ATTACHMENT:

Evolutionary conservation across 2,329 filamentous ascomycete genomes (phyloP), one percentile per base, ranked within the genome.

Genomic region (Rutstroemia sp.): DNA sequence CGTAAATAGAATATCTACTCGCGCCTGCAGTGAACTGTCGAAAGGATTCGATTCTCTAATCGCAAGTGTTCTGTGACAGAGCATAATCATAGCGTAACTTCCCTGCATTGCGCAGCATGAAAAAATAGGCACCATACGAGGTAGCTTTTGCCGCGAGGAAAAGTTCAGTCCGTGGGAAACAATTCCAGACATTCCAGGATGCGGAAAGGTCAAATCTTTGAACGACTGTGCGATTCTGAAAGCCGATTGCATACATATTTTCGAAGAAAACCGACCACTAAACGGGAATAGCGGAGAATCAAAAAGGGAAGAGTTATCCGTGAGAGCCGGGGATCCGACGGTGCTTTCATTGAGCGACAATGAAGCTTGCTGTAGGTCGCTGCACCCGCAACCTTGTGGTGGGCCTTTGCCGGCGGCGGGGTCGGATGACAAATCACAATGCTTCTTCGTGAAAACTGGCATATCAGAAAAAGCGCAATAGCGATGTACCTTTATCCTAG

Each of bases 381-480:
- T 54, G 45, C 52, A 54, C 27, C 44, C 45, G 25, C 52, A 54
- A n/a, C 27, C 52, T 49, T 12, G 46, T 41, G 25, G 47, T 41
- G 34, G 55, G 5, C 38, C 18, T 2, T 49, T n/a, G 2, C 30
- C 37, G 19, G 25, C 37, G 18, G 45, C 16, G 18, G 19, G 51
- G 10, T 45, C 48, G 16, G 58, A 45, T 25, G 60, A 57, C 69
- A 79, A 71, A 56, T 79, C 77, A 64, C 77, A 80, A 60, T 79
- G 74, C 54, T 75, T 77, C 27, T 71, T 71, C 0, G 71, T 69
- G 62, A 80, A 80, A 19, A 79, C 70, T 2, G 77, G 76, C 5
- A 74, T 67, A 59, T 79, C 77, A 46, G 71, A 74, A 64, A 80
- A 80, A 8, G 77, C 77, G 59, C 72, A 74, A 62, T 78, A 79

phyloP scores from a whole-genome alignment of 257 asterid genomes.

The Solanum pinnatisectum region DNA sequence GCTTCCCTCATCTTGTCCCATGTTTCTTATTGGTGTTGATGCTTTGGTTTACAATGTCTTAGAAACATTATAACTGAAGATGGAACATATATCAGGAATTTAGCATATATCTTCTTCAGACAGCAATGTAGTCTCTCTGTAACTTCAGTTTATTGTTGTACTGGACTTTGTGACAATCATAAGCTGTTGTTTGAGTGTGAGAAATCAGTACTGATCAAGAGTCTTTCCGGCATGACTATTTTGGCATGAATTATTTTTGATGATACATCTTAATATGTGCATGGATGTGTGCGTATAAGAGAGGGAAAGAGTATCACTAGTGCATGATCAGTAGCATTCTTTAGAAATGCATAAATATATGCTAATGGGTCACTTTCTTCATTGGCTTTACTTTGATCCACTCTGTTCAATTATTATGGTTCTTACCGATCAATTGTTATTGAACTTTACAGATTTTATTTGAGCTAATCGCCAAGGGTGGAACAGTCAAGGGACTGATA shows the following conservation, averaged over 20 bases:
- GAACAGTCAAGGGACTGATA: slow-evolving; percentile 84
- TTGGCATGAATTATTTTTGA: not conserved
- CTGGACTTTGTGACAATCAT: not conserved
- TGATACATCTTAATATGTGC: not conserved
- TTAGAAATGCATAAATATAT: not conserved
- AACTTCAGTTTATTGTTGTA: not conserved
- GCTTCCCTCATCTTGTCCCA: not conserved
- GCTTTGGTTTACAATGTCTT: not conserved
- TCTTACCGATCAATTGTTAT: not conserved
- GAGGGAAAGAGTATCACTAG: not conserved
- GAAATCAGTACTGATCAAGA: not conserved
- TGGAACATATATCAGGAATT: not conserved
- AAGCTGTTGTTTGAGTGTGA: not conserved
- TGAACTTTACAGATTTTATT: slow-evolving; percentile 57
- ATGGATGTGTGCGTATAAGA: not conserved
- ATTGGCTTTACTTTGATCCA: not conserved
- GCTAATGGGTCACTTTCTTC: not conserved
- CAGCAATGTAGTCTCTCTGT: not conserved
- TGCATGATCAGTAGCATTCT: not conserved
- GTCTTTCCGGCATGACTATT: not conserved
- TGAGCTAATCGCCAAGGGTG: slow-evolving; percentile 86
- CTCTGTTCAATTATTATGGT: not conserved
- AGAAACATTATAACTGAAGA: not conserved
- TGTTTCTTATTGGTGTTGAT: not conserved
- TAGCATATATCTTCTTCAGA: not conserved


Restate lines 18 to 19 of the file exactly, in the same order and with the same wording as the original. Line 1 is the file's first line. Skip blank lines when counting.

- CTGGACTTTGTGACAATCAT: not conserved
- TGATACATCTTAATATGTGC: not conserved